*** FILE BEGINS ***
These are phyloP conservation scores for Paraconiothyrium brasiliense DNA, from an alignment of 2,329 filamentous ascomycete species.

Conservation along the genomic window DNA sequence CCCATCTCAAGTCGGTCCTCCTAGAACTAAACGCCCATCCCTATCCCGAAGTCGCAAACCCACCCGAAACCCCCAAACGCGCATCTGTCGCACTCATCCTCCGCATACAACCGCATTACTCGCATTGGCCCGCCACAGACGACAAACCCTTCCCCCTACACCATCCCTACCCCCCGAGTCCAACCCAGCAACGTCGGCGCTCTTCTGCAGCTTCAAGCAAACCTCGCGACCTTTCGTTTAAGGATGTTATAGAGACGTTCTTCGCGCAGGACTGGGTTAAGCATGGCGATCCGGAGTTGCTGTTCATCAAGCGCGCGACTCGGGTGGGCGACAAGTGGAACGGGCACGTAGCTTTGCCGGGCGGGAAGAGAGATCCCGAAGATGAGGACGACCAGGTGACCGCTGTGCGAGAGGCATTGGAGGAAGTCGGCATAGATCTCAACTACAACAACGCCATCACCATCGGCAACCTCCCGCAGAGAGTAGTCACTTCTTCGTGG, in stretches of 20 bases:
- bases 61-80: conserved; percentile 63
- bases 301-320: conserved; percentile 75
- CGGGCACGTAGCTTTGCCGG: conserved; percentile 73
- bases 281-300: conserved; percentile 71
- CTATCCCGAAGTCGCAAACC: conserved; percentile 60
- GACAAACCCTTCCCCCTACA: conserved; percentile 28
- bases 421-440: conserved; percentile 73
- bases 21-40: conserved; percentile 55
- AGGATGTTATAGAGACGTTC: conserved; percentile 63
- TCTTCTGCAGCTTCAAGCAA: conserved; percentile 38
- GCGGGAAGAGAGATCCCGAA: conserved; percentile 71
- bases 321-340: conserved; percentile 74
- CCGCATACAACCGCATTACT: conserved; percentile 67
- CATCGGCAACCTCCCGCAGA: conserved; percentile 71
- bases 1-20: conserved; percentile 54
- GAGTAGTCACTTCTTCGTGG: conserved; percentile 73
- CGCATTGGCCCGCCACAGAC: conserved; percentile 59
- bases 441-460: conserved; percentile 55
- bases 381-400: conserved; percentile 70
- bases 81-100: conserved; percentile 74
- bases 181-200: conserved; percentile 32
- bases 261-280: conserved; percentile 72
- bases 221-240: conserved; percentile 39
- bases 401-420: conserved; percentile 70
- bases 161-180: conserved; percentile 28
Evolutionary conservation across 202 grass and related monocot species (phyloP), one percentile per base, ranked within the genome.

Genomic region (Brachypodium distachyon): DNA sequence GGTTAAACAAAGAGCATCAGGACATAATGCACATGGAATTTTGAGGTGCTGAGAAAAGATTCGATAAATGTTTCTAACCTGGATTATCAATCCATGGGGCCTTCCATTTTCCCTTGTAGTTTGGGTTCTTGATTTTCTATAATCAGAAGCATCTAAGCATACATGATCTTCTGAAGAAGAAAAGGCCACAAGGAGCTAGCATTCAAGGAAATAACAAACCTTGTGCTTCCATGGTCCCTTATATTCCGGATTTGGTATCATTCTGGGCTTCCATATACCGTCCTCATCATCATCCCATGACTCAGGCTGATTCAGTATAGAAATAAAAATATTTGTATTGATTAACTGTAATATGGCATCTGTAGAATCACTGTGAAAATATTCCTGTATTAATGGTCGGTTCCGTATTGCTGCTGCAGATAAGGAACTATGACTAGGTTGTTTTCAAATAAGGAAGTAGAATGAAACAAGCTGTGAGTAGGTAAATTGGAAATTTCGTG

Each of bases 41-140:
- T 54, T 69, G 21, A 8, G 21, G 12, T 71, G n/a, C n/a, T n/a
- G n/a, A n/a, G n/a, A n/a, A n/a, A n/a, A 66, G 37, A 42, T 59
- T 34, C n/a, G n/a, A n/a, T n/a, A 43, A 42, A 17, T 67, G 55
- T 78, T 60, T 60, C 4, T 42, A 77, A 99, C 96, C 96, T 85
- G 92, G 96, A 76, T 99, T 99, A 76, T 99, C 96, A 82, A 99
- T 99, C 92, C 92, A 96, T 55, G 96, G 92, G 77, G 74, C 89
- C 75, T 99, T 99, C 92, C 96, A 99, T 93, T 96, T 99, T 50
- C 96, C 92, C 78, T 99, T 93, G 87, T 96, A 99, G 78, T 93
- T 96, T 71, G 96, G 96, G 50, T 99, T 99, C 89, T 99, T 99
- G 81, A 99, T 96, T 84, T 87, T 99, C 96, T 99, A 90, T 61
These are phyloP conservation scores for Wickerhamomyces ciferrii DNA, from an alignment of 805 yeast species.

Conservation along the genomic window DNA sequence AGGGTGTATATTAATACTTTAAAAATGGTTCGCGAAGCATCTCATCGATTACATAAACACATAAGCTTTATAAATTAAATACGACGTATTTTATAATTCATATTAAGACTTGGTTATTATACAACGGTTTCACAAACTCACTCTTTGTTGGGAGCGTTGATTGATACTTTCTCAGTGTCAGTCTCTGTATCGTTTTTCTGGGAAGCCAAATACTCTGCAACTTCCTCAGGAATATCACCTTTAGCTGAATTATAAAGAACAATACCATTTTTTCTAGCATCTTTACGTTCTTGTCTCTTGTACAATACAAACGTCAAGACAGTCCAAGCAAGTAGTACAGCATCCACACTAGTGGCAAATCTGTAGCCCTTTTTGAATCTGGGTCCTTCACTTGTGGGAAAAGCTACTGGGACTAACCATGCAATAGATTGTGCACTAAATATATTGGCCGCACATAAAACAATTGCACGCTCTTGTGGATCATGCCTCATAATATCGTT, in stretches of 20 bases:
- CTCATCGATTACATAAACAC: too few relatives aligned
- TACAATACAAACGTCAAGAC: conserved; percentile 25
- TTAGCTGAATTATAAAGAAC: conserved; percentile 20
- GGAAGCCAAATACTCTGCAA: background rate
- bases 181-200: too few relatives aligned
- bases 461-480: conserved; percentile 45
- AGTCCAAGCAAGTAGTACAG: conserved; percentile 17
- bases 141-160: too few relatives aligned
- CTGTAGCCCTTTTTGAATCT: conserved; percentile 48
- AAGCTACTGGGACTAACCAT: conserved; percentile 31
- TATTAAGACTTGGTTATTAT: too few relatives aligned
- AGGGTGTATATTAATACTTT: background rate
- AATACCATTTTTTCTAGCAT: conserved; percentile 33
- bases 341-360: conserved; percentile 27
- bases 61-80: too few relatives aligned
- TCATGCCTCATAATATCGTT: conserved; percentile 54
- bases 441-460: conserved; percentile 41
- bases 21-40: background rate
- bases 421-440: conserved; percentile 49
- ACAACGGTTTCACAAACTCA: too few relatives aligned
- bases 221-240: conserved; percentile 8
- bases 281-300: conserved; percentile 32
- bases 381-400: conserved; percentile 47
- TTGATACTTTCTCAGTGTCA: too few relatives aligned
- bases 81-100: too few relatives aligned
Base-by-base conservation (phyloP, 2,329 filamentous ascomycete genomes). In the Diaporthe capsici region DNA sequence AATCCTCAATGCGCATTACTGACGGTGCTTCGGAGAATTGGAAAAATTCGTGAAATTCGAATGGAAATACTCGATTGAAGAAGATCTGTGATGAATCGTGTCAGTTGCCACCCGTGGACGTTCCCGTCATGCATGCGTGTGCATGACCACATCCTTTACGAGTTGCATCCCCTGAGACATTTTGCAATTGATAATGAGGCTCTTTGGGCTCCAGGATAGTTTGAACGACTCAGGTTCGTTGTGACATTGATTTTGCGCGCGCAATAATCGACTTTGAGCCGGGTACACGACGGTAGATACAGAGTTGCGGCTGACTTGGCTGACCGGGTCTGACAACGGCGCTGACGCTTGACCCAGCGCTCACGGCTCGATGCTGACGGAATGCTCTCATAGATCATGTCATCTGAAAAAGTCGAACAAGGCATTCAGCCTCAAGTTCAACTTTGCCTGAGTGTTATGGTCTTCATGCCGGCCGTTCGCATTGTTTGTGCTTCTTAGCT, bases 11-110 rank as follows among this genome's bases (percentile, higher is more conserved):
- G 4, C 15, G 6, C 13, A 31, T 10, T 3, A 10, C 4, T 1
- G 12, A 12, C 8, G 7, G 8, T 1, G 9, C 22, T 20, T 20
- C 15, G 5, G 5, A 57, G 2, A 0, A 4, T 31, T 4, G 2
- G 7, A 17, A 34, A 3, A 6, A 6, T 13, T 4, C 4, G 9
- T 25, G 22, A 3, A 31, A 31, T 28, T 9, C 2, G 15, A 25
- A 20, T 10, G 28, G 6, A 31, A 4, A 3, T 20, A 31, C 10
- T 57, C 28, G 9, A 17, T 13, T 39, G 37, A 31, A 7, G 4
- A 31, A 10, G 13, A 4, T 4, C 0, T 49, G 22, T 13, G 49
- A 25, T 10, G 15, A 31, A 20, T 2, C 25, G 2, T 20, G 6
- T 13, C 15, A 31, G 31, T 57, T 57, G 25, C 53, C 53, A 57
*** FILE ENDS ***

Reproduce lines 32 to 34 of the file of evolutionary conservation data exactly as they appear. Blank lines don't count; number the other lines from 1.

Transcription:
- G n/a, A n/a, G n/a, A n/a, A n/a, A n/a, A 66, G 37, A 42, T 59
- T 34, C n/a, G n/a, A n/a, T n/a, A 43, A 42, A 17, T 67, G 55
- T 78, T 60, T 60, C 4, T 42, A 77, A 99, C 96, C 96, T 85